At the same time, with its lower investment and settlement requirements and, it could be exactly what a group of my young clients need; a full-fledged investment program that can bring a great deal of value both to clients and the destination country. I immediately promoted this rather unconventional program and actually filed Portugal’s very first HQA visa clients, through an enjoyable and smooth collaboration with the Empowered Startups team.
“Cajoling” clients for this program is not as easy as for conventional programs in which clients invest in more tangible assets. It requires more and longer consulting sessions, and mostly attracts a younger client segment with fewer disposable assets and more knowledge, people who appreciate start-up possibilities and have a greater appetite for risk. My experience, however, tells me that if you truly believe in something, it’s easier to make others believe in it too.
If you could go 10 years back in time, what business decision would you change?
I have learned some invaluable lessons in the last few years thanks to some, let’s say, bad decisions and that’s why I wouldn’t change them. I’d rather learn from them to make better business decisions in the future.
What investment migration industry personality do you most admire?
I would say Kai Dai of Kylin Prime. I admire him for running an organization with different but quite interrelated fields including residency and citizenship by investment, banking, family office, research and development, and education.
I especially admire Kylin Prime for producing and distributing high-level global media content, of which I am a reader, and sharing relevant knowledge through their educational activity. My praise for Kai grows out of not just his brilliant success in business but, also, his personality as a humble and caring person. He is a supportive friend and a role model for me.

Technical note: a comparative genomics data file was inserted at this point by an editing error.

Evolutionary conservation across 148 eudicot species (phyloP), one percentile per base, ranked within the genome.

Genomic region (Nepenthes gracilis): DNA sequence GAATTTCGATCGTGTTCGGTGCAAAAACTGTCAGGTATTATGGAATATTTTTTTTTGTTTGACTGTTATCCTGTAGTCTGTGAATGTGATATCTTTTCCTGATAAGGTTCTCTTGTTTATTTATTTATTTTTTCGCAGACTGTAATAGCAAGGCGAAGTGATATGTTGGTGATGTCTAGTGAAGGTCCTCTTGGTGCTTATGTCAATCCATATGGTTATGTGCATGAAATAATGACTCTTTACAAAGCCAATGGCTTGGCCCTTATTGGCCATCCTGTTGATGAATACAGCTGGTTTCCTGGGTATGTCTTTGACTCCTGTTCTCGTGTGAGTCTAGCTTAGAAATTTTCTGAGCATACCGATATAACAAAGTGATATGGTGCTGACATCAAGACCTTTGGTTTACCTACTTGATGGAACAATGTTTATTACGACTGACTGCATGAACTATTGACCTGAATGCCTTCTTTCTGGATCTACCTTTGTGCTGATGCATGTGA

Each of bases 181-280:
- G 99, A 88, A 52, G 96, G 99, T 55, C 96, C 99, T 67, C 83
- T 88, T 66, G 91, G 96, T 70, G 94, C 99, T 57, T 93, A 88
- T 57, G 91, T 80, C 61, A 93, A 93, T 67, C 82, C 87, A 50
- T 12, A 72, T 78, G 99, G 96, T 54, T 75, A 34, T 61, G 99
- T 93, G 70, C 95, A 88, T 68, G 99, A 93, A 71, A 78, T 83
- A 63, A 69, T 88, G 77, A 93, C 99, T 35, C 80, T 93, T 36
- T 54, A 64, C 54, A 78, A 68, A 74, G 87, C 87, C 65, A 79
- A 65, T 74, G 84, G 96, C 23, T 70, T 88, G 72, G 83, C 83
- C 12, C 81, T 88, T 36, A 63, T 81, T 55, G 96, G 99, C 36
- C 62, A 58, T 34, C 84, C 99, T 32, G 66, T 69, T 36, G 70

If all goes according to plan, what will you be doing five years from now?
As I already mentioned, not only is there too much uncertainty about programs for Iranian nationals in this industry but there are also so many scams and false information circulating in the market. As a result, I aim to stay in the MENA region, especially Iran, to keep probing for solutions and routes to offer programs that not only would work for my clients but also meet real needs and expectations as much as possible. I want to firmly stand by my clients’ side and help find solutions for any unforeseen obstacle they may encounter during the process until each and every one of them is successful.
More from the 10 on the Weekend interview series:
- Sam Bayat: “I Know Too Many Secrets”
- Paul Williams: “Politicians Meddle in Successful Programs to Their Detriment”
- Angie Rupert: “My Business Model is Narrow; I’ve Picked a Niche”
- Eric Major: “Our Industry Deserves Some of the Bad Press it Gets”
- David Lesperance: “Governments Are Increasingly Harassing the Wealthy”